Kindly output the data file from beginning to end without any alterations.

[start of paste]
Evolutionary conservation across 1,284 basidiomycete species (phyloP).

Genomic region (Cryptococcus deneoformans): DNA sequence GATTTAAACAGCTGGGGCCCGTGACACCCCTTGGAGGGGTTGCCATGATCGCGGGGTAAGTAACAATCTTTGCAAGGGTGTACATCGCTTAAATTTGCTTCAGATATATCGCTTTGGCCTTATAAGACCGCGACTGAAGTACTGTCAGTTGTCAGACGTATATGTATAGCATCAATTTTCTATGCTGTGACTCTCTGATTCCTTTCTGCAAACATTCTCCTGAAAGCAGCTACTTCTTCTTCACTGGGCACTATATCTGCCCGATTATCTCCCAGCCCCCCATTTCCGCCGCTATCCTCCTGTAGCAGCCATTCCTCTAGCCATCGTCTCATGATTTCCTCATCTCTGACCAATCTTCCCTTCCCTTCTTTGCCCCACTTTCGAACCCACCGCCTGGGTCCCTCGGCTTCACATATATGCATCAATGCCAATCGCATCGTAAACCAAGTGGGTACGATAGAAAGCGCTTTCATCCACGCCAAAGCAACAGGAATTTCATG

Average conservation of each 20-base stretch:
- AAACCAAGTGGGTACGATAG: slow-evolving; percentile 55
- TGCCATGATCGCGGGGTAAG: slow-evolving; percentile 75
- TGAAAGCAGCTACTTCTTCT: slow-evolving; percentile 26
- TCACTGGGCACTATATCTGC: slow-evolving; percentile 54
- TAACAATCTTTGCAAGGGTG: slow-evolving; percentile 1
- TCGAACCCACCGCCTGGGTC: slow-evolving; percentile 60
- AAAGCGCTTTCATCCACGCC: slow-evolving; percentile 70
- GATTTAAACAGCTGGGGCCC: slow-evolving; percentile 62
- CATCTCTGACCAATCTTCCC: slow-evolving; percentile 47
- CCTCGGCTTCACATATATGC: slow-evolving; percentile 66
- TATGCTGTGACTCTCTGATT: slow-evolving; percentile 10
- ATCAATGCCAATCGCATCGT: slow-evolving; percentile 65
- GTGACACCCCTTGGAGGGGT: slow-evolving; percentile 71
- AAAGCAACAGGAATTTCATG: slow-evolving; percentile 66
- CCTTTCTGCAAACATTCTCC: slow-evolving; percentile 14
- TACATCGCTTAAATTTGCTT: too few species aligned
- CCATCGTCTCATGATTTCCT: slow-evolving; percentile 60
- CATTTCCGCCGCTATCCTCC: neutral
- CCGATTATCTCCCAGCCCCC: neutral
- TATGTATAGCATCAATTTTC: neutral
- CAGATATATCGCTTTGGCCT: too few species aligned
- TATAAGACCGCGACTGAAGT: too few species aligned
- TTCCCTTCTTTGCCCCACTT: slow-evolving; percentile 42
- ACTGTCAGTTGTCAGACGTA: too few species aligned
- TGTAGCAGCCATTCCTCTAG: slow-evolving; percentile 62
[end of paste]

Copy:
Evolutionary conservation across 1,284 basidiomycete species (phyloP).

Genomic region (Cryptococcus deneoformans): DNA sequence GATTTAAACAGCTGGGGCCCGTGACACCCCTTGGAGGGGTTGCCATGATCGCGGGGTAAGTAACAATCTTTGCAAGGGTGTACATCGCTTAAATTTGCTTCAGATATATCGCTTTGGCCTTATAAGACCGCGACTGAAGTACTGTCAGTTGTCAGACGTATATGTATAGCATCAATTTTCTATGCTGTGACTCTCTGATTCCTTTCTGCAAACATTCTCCTGAAAGCAGCTACTTCTTCTTCACTGGGCACTATATCTGCCCGATTATCTCCCAGCCCCCCATTTCCGCCGCTATCCTCCTGTAGCAGCCATTCCTCTAGCCATCGTCTCATGATTTCCTCATCTCTGACCAATCTTCCCTTCCCTTCTTTGCCCCACTTTCGAACCCACCGCCTGGGTCCCTCGGCTTCACATATATGCATCAATGCCAATCGCATCGTAAACCAAGTGGGTACGATAGAAAGCGCTTTCATCCACGCCAAAGCAACAGGAATTTCATG

Average conservation of each 20-base stretch:
- AAACCAAGTGGGTACGATAG: slow-evolving; percentile 55
- TGCCATGATCGCGGGGTAAG: slow-evolving; percentile 75
- TGAAAGCAGCTACTTCTTCT: slow-evolving; percentile 26
- TCACTGGGCACTATATCTGC: slow-evolving; percentile 54
- TAACAATCTTTGCAAGGGTG: slow-evolving; percentile 1
- TCGAACCCACCGCCTGGGTC: slow-evolving; percentile 60
- AAAGCGCTTTCATCCACGCC: slow-evolving; percentile 70
- GATTTAAACAGCTGGGGCCC: slow-evolving; percentile 62
- CATCTCTGACCAATCTTCCC: slow-evolving; percentile 47
- CCTCGGCTTCACATATATGC: slow-evolving; percentile 66
- TATGCTGTGACTCTCTGATT: slow-evolving; percentile 10
- ATCAATGCCAATCGCATCGT: slow-evolving; percentile 65
- GTGACACCCCTTGGAGGGGT: slow-evolving; percentile 71
- AAAGCAACAGGAATTTCATG: slow-evolving; percentile 66
- CCTTTCTGCAAACATTCTCC: slow-evolving; percentile 14
- TACATCGCTTAAATTTGCTT: too few species aligned
- CCATCGTCTCATGATTTCCT: slow-evolving; percentile 60
- CATTTCCGCCGCTATCCTCC: neutral
- CCGATTATCTCCCAGCCCCC: neutral
- TATGTATAGCATCAATTTTC: neutral
- CAGATATATCGCTTTGGCCT: too few species aligned
- TATAAGACCGCGACTGAAGT: too few species aligned
- TTCCCTTCTTTGCCCCACTT: slow-evolving; percentile 42
- ACTGTCAGTTGTCAGACGTA: too few species aligned
- TGTAGCAGCCATTCCTCTAG: slow-evolving; percentile 62